Following a ropey opening volume, the second novel in the Book Girl series, titled Book Girl and the Famished Spirit, seemed to succeed in taking a better grasp of its characters and scenario than its predecessor to deliver a far more gripping and emotionally charged novel.
Thanks to Yen Press we now have available to us an English language version of the third light novel in this series, Book Girl and the Captive Fool, providing us with another dose of the adventures of book-munching "goblin" high school student Tohko Amano and her friend, writer and fellow literature club member Konoha Inoue. This time around, Konoha's relatively peaceful life of writing stories for his club president to devour and generally keeping a low profile is interrupted by a girl asking him to find out whether her boyfriend is seeing somebody else behind her back. The boyfriend in question is a classmate of Konoha's named Akutagawa, and about the closest thing our protagonist has to a friend within his class (even if Inoue doesn't see him as such) - from fielding this girl's query which seems to suggest that Akutagawa is a bit of a playboy at worse, a far more dark and disturbing chain of events slowly come to light that sees several characters trapped by the memories of their own past in a way which is more than a little uncomfortably familiar to Konoha himself.
Melded into this angst-ridden tale of love, jealousy and self-harm is the school's culture festival, an event in which the literature club set out to perform a play using Akutagawa, Chia Takeda (a major player in the first novel) and Nanase Kotobuki to bolster their numbers. While rehearsals for this play give some scope for comedy, relationship and character building, it also allows for a more than allegorical take on Book Girl and the Captive Fool's plot via the choice of work for the play in question, Saneatsu Mushanokouji's "Friendship".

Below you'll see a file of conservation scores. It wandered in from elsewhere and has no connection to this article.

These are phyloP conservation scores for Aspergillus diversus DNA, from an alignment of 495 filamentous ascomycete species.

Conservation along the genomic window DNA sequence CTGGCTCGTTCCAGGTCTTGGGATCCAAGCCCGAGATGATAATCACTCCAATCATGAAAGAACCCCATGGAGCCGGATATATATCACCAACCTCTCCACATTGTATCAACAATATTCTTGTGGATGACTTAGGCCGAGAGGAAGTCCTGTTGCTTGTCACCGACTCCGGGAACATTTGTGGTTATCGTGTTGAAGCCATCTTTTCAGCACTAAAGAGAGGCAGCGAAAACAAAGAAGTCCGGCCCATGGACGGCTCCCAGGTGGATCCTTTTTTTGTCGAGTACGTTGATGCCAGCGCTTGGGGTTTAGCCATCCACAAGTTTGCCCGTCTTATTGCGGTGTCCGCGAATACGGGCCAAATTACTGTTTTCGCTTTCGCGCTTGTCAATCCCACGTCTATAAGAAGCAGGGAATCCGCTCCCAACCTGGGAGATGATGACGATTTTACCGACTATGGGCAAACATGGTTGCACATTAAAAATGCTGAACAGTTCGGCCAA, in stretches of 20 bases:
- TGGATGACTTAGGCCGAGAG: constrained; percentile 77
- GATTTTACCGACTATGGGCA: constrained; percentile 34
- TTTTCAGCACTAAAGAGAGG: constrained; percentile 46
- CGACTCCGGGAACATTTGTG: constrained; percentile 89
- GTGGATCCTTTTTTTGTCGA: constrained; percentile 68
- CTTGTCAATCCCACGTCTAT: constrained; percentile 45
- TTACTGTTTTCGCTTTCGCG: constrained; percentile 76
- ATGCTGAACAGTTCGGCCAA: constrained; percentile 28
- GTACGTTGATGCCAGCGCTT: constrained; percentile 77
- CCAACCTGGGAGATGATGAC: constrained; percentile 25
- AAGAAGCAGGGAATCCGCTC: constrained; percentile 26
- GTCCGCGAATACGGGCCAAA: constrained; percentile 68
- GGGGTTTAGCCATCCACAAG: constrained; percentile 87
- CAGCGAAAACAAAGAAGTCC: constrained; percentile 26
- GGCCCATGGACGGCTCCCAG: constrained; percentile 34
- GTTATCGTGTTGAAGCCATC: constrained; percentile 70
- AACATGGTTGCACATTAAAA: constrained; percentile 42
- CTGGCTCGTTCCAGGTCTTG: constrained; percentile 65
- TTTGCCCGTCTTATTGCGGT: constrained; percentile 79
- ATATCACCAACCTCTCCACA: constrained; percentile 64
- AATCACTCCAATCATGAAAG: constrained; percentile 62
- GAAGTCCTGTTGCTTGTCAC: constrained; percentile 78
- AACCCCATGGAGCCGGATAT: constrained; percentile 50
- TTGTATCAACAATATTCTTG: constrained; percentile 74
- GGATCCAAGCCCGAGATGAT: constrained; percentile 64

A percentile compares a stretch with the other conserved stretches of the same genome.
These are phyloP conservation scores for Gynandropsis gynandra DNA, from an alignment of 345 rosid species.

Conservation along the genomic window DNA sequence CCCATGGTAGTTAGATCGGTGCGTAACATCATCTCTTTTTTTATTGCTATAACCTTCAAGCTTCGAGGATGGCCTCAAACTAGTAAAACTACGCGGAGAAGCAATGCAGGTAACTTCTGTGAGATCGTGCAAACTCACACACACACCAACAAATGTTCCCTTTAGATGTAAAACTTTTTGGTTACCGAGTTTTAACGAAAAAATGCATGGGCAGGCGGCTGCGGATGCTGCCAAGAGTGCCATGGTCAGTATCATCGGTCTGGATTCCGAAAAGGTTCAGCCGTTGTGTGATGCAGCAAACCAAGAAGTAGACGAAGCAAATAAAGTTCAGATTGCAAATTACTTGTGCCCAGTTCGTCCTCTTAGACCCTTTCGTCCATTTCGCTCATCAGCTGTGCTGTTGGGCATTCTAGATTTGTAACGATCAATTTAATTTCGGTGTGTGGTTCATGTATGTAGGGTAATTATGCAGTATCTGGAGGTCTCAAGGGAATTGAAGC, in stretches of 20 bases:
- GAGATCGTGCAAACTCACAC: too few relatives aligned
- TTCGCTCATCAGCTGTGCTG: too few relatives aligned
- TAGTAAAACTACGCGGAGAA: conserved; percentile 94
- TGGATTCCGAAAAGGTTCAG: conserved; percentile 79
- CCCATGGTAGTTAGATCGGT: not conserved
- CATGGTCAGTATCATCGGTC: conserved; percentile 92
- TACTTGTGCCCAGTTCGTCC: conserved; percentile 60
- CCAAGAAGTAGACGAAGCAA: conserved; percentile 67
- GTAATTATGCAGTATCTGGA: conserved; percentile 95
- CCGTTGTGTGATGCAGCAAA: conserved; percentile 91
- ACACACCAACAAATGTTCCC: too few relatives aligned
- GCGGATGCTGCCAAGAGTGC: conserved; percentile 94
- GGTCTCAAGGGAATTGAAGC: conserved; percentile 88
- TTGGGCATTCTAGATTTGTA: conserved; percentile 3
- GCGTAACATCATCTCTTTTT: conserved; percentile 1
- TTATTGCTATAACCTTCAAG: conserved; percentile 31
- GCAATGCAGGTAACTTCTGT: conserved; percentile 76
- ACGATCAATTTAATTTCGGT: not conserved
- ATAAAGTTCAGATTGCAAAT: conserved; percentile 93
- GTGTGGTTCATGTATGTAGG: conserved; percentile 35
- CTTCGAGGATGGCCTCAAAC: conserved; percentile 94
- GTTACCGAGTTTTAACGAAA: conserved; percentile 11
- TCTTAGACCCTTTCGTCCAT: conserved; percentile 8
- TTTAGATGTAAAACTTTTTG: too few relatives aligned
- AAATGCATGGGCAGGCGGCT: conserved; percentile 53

It's the novel's links to literature where Book Girl and the Captive Fool really struggles to impress - as per previous novels, attempts to describe a writer or their works sees the book temporarily turn into a kind of poor man's Wikipedia, with characters reeling off facts, biographies and commentary in an incredibly dry and unnatural style. Yes, Tohko herself is supposed to be depicted as an incredibly knowledgeable girl in the field of literature, and admittedly some way of explaining the background and works which weave into the novel is required, but that doesn't stop these segments (of which they are many) feeling more like a copy and paste from some educational publication rather than a monologue from any living, breathing individual.
You could perhaps even argue that the close ties to "Friendship" actually dilute the story of Captive Fool itself - you almost get the feeling that the author isn't convinced that the novel's plot can stand up in its own right, and so "props" it against another work in an attempt to strengthen and deeper it. This is a bit of a shame, as once you look beyond its descent into pointless monologues there are some great pieces of writing here. The book's dark tone serves it well without ever allowing any brighter moments to detract overly from its main purpose, while the suffering of some of its characters is also well-realised much of the time even it stretches your suspension of disbelief with some of the situations it posits.
If you've grown to like Book Girl's characters and its brooding take on high school life and relationships (and you really do need to read the previous books to get to grips with this one), then there's really little change within Captive Fool to disappoint you - the series continues to feel stronger after struggling to make itself comfortable in the first novel, so provided you don't mind its frequent turns at being Wikipedia's literature section and you can handle the book's less believable plot points, this isn't a bad read at all.